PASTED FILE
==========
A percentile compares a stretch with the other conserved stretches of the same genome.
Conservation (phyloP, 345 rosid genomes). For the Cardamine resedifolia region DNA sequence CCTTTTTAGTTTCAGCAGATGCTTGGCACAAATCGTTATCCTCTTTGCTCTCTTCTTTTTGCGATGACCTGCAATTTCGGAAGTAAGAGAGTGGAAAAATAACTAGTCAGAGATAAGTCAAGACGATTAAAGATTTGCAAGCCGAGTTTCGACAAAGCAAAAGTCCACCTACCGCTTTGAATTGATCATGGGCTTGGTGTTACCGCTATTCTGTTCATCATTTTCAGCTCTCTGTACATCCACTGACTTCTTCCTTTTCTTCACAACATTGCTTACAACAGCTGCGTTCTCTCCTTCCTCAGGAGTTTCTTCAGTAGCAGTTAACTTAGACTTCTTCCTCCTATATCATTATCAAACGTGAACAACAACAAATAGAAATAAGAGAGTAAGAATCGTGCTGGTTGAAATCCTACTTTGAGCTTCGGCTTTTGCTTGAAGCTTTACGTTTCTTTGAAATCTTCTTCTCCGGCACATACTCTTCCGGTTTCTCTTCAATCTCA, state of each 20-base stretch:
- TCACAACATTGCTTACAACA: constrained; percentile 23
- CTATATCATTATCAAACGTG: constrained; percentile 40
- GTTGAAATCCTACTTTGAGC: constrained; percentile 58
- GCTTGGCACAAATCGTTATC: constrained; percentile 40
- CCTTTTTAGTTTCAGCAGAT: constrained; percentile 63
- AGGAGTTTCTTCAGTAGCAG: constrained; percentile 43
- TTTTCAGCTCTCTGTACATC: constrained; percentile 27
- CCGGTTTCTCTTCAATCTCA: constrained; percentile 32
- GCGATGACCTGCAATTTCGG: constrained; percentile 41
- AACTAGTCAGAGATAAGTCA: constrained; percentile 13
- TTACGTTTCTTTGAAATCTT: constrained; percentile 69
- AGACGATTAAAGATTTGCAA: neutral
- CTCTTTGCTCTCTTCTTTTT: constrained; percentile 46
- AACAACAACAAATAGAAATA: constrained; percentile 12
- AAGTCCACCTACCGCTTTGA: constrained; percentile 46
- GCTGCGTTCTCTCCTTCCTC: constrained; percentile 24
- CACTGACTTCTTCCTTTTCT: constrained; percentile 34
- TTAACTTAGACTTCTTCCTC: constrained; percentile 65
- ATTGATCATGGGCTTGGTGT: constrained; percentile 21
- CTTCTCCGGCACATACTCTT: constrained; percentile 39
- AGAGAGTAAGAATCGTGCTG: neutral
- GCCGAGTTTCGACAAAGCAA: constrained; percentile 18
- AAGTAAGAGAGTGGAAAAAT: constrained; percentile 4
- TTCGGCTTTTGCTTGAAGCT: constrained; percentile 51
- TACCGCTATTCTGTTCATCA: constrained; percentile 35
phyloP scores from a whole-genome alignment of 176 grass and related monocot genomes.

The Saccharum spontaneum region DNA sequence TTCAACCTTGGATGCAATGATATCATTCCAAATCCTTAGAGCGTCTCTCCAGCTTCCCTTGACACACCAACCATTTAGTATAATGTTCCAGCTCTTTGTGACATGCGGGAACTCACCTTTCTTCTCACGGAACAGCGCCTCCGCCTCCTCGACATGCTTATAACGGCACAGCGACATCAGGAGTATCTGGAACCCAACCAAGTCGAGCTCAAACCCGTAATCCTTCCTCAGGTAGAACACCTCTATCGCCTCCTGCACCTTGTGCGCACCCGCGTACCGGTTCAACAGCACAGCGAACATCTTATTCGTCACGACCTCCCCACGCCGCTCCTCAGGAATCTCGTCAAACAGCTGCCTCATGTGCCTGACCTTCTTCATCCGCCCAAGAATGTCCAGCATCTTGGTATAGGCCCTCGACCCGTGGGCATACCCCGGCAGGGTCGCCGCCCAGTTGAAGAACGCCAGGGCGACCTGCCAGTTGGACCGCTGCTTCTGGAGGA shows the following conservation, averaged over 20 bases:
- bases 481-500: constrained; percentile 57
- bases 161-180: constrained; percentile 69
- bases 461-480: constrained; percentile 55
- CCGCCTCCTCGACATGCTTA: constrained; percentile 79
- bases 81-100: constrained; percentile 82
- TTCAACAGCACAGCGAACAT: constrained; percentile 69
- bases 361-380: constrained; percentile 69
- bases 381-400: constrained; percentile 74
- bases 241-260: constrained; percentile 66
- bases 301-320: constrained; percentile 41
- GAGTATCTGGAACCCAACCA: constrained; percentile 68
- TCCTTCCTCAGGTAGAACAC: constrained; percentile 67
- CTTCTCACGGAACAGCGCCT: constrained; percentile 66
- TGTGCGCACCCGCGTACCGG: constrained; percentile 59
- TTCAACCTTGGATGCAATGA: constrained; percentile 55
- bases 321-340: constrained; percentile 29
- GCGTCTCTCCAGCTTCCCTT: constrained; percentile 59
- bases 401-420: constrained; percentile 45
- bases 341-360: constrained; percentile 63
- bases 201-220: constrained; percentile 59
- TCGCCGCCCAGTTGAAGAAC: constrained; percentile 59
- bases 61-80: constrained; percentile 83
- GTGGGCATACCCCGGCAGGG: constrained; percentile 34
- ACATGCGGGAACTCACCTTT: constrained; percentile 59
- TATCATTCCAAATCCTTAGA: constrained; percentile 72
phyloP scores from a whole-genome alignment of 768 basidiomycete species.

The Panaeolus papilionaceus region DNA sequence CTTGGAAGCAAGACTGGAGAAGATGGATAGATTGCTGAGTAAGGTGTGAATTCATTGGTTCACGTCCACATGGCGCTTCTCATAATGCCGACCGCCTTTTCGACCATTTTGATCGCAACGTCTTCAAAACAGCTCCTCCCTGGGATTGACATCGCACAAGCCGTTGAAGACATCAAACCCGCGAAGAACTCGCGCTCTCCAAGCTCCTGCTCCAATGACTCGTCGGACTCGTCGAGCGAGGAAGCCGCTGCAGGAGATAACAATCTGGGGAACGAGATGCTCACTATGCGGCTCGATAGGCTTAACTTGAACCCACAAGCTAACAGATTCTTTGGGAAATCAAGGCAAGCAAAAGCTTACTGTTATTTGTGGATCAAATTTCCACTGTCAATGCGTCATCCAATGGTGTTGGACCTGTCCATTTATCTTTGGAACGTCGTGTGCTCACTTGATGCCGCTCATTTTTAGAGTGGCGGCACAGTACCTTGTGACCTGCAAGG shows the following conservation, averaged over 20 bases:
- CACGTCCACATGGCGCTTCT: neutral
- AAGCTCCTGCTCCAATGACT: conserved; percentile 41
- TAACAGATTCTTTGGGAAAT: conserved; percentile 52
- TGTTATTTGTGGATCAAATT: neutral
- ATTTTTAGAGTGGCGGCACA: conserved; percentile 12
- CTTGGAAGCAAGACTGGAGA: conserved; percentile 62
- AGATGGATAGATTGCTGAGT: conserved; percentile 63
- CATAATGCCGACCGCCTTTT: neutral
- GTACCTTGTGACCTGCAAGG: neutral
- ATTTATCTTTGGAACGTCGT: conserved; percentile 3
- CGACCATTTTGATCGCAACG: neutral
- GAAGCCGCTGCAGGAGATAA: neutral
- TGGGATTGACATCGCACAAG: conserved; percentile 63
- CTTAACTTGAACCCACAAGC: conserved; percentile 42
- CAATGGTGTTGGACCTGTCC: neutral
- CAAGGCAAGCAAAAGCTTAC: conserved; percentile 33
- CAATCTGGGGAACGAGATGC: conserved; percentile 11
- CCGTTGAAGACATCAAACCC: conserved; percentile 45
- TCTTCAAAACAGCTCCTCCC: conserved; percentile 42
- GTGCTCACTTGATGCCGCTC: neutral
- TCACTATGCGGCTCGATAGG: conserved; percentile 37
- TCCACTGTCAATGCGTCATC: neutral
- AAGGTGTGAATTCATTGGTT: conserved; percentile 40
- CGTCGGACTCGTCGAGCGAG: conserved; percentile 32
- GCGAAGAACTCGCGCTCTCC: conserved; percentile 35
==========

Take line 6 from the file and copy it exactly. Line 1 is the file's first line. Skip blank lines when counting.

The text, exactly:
- GCTTGGCACAAATCGTTATC: constrained; percentile 40